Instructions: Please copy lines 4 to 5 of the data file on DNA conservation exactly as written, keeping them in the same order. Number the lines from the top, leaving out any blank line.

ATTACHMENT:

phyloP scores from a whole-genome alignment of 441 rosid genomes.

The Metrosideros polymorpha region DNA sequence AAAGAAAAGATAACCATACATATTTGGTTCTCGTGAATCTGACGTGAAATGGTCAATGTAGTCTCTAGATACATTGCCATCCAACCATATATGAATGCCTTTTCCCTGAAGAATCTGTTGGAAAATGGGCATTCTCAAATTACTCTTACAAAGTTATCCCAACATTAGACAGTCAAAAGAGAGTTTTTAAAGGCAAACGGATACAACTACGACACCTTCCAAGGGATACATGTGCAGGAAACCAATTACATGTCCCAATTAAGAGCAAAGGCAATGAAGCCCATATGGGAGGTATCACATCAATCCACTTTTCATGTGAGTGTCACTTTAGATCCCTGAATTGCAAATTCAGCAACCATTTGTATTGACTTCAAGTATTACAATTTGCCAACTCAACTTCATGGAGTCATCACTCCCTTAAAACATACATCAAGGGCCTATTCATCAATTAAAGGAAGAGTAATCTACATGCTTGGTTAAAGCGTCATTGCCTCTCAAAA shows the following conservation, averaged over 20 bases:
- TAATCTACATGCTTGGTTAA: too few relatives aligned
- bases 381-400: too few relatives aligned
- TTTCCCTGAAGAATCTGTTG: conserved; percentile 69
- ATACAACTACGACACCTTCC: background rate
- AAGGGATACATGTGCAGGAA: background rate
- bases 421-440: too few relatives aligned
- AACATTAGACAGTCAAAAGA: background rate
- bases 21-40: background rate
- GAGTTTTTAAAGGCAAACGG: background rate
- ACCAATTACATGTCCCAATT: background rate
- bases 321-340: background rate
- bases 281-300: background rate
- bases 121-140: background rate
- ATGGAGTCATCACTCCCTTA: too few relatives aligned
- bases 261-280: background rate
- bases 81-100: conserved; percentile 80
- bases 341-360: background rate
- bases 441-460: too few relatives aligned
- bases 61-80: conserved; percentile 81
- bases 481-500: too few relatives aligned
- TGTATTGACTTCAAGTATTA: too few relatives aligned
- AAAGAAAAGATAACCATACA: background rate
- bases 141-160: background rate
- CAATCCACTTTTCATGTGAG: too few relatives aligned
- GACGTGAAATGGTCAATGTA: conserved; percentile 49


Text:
- bases 381-400: too few relatives aligned
- TTTCCCTGAAGAATCTGTTG: conserved; percentile 69